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The NS Profile: Daniel Hannan

David Cameron may have dismissed his ‘‘eccentric views’’, but this Atlanticist could emerge as a lig

Until recently, Daniel Hannan's political career appeared to be in rude health. After ten years as a Conservative MEP he had become the darling of the party's libertarian right, acquiring a large following among grass-roots Tories. His speech in the European Parliament denouncing Gordon Brown as a "Brezhnev-era apparatchik" was watched by thousands on YouTube, earning him a prominent slot at the Conservatives' spring conference. His passionate Atlanticism and his stylish turn of phrase had made him a staple of America's conservative talk shows.

But after using a succession of US television appearances to attack Britain's National Health Service, Hannan stands accused of undermining David Cameron's modernising mission and of handing Labour cheap ammunition for a spring election campaign. Hannan has made his views on health care clear for some time - in his most recent book, The Plan: Twelve Months to Renew Britain, published last year, he advocates the introduction of a Singapore-style system of personal accounts - but it took the increasingly fractious debate over President Obama's health-care reforms to bring them to public prominence.

His interview with Fox News's Sean Hannity, in which he appealed to Americans to reject a system "which puts the power of life and death in the hands of a state ­bureaucracy", appeared to make a mockery of Cameron's claim that the Tories are now "the party of the NHS". Thanks to YouTube - the same medium through which Hannan so impressed the Conservative high command - his comments were replayed effortlessly across the web.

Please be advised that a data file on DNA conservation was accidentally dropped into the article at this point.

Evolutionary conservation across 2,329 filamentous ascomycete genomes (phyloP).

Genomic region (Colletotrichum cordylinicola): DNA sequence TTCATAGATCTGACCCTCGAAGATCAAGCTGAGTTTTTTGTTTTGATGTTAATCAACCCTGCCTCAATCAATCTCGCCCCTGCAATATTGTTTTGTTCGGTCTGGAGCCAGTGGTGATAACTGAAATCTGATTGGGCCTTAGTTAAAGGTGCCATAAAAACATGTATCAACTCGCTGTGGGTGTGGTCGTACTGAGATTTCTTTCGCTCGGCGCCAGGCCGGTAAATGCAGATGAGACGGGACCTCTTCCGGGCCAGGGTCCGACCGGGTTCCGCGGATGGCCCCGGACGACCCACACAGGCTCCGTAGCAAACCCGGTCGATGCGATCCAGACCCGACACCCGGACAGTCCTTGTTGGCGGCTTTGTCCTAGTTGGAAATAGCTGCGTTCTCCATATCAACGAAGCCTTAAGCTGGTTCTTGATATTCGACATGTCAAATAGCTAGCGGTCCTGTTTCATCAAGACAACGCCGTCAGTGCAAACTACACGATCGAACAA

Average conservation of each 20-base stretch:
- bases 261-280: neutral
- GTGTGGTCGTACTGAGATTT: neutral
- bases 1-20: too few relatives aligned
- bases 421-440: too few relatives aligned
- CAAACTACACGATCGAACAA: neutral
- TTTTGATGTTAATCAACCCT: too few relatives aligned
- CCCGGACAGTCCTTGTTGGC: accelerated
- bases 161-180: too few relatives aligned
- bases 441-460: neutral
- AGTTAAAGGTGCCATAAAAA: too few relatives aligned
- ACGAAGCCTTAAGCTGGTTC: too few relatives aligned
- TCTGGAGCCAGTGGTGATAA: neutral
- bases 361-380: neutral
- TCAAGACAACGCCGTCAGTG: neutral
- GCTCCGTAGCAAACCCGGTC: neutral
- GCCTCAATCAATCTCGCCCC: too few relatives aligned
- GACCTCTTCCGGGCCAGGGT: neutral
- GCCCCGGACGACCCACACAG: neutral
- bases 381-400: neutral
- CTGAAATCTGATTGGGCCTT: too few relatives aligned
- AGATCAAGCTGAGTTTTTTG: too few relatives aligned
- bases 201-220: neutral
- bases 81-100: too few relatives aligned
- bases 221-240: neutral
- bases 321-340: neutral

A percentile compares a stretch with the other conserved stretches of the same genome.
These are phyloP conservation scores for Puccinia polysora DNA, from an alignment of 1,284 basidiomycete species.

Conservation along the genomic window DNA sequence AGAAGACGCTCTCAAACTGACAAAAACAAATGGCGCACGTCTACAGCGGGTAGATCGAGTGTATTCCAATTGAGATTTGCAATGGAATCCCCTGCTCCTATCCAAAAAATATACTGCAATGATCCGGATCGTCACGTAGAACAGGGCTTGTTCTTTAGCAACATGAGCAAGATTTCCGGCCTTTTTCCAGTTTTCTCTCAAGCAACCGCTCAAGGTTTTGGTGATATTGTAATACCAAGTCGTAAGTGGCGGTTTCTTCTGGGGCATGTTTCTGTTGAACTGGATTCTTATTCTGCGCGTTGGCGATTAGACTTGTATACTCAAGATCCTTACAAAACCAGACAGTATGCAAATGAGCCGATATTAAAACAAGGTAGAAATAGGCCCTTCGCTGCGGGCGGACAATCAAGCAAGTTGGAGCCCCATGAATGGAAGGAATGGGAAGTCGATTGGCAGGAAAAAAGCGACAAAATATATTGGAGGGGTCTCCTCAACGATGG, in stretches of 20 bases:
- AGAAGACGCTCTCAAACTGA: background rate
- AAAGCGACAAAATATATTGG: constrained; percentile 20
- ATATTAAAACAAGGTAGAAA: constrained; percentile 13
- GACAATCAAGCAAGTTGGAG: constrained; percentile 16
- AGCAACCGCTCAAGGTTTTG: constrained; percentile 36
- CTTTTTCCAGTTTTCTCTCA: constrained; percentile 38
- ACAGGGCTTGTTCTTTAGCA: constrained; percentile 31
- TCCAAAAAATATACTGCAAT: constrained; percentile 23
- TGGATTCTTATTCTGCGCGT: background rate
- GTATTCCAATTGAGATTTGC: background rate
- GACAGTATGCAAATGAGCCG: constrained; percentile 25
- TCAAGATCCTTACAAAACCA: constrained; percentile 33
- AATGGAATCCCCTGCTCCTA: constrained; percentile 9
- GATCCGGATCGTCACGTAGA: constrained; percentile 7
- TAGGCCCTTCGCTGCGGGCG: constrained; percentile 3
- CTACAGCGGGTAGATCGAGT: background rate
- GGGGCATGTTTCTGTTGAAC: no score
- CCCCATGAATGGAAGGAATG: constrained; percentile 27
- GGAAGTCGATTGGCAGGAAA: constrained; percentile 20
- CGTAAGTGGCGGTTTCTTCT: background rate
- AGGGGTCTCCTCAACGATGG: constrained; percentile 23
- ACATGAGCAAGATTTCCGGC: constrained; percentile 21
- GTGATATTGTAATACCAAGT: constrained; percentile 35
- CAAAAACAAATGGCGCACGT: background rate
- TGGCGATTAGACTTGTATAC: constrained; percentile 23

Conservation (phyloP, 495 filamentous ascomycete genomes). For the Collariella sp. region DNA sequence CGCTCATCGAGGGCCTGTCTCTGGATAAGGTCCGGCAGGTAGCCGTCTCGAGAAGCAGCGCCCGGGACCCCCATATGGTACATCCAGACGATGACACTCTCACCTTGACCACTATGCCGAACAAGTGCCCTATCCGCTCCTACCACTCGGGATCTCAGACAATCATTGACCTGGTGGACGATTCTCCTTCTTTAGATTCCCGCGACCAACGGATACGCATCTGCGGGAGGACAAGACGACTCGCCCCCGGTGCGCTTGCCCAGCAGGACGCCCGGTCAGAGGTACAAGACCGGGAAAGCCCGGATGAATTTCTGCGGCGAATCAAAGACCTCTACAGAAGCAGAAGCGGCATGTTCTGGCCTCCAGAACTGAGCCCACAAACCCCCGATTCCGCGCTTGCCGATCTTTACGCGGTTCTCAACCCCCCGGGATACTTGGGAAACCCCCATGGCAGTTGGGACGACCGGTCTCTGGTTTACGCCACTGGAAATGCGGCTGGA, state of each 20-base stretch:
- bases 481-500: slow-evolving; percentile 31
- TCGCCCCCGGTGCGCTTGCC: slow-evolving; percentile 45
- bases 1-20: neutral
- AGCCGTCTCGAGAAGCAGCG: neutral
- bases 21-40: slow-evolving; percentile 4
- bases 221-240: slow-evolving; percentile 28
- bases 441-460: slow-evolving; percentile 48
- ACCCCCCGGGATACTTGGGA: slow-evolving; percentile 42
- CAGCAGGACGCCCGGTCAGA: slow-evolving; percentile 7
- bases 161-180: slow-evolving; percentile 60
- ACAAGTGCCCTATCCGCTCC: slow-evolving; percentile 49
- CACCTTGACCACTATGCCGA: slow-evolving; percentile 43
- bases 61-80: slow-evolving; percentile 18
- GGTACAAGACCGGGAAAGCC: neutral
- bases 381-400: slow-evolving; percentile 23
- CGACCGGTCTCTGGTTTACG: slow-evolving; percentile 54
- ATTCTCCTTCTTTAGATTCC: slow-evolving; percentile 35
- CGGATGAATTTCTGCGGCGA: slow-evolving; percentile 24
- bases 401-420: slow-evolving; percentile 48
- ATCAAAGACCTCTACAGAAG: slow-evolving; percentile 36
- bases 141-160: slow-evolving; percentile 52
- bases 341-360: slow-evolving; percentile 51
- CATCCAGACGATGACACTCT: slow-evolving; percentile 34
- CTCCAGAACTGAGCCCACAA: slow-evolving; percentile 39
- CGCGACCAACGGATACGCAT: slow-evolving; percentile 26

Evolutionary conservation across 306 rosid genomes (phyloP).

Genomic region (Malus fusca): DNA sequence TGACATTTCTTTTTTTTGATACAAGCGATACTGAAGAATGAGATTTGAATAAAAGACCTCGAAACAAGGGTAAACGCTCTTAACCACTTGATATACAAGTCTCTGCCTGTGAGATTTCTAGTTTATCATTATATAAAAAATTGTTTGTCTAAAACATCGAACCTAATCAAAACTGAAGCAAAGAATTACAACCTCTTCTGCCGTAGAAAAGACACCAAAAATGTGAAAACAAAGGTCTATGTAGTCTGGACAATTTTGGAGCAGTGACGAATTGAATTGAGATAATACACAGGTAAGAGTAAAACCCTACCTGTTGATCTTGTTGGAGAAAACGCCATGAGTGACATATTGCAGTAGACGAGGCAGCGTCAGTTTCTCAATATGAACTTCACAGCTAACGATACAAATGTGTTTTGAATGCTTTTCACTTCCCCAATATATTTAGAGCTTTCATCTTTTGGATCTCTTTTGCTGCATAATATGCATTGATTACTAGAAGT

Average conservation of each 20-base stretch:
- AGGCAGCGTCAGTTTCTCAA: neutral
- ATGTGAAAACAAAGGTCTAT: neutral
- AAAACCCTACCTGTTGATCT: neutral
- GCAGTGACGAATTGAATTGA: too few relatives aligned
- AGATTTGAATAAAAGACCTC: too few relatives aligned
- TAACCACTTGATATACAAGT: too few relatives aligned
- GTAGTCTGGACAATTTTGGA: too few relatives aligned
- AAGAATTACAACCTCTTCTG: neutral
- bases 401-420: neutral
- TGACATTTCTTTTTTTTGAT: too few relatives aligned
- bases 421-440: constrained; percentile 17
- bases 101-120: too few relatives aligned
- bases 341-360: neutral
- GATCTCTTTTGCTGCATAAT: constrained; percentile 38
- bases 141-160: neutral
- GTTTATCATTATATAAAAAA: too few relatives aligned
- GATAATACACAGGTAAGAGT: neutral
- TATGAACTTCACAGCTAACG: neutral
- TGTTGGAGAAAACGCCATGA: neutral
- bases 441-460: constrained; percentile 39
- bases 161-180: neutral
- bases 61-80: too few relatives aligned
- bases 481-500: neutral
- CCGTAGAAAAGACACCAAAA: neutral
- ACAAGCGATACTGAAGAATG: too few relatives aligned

It was the perception that Hannan had gleefully participated in the Republican assaults on Britain's "socialist" health-care system that fuelled the extraordinary media response. Adam Boulton, Sky News's ostensibly non-partisan political editor, was moved to write that Hannan was "an arrogant right-winger in love with the sound of his own voice".

Cameron's decision to intervene so visibly and to portray Hannan as a maverick with "some quite eccentric views" was a tacit acknowledgment that much of the electorate remains scep­tical of the Conservatives' commitment to the NHS. But just how did a backbench MEP's views on health policy acquire such importance? And why does this unusually ideological and articulate politician seem to attract, and repel, so many people?